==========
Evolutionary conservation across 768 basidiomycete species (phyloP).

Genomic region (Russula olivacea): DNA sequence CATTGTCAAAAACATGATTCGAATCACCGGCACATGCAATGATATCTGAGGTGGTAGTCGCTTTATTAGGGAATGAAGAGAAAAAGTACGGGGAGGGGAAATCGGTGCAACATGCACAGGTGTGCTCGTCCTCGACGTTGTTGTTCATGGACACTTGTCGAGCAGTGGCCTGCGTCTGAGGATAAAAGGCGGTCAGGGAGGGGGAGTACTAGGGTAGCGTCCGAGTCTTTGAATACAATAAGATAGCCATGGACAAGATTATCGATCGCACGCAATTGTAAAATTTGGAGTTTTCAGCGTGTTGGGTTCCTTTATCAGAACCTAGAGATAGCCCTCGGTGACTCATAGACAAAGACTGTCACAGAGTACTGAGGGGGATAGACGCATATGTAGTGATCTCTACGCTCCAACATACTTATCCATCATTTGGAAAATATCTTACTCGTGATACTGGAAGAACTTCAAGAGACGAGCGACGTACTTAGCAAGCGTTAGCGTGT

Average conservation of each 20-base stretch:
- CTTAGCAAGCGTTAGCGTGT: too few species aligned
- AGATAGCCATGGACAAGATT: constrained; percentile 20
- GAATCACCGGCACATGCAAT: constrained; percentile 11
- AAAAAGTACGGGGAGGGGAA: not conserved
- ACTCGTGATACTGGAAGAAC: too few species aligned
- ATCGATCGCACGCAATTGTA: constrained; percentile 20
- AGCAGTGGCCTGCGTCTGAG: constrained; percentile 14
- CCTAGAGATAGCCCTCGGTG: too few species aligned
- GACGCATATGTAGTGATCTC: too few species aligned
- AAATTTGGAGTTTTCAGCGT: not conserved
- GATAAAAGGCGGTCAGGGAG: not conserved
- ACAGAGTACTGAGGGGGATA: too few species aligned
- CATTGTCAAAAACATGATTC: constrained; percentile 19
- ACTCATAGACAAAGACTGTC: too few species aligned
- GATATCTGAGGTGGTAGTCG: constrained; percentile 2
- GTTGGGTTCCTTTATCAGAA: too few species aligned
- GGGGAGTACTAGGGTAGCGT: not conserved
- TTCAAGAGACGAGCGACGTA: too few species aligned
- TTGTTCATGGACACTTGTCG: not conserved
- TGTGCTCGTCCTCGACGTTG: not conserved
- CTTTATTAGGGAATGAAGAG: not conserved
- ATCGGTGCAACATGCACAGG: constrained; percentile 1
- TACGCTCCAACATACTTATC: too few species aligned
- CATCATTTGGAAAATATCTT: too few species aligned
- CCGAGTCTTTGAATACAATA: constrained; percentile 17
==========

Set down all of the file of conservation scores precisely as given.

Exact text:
Evolutionary conservation across 768 basidiomycete species (phyloP).

Genomic region (Russula olivacea): DNA sequence CATTGTCAAAAACATGATTCGAATCACCGGCACATGCAATGATATCTGAGGTGGTAGTCGCTTTATTAGGGAATGAAGAGAAAAAGTACGGGGAGGGGAAATCGGTGCAACATGCACAGGTGTGCTCGTCCTCGACGTTGTTGTTCATGGACACTTGTCGAGCAGTGGCCTGCGTCTGAGGATAAAAGGCGGTCAGGGAGGGGGAGTACTAGGGTAGCGTCCGAGTCTTTGAATACAATAAGATAGCCATGGACAAGATTATCGATCGCACGCAATTGTAAAATTTGGAGTTTTCAGCGTGTTGGGTTCCTTTATCAGAACCTAGAGATAGCCCTCGGTGACTCATAGACAAAGACTGTCACAGAGTACTGAGGGGGATAGACGCATATGTAGTGATCTCTACGCTCCAACATACTTATCCATCATTTGGAAAATATCTTACTCGTGATACTGGAAGAACTTCAAGAGACGAGCGACGTACTTAGCAAGCGTTAGCGTGT

Average conservation of each 20-base stretch:
- CTTAGCAAGCGTTAGCGTGT: too few species aligned
- AGATAGCCATGGACAAGATT: constrained; percentile 20
- GAATCACCGGCACATGCAAT: constrained; percentile 11
- AAAAAGTACGGGGAGGGGAA: not conserved
- ACTCGTGATACTGGAAGAAC: too few species aligned
- ATCGATCGCACGCAATTGTA: constrained; percentile 20
- AGCAGTGGCCTGCGTCTGAG: constrained; percentile 14
- CCTAGAGATAGCCCTCGGTG: too few species aligned
- GACGCATATGTAGTGATCTC: too few species aligned
- AAATTTGGAGTTTTCAGCGT: not conserved
- GATAAAAGGCGGTCAGGGAG: not conserved
- ACAGAGTACTGAGGGGGATA: too few species aligned
- CATTGTCAAAAACATGATTC: constrained; percentile 19
- ACTCATAGACAAAGACTGTC: too few species aligned
- GATATCTGAGGTGGTAGTCG: constrained; percentile 2
- GTTGGGTTCCTTTATCAGAA: too few species aligned
- GGGGAGTACTAGGGTAGCGT: not conserved
- TTCAAGAGACGAGCGACGTA: too few species aligned
- TTGTTCATGGACACTTGTCG: not conserved
- TGTGCTCGTCCTCGACGTTG: not conserved
- CTTTATTAGGGAATGAAGAG: not conserved
- ATCGGTGCAACATGCACAGG: constrained; percentile 1
- TACGCTCCAACATACTTATC: too few species aligned
- CATCATTTGGAAAATATCTT: too few species aligned
- CCGAGTCTTTGAATACAATA: constrained; percentile 17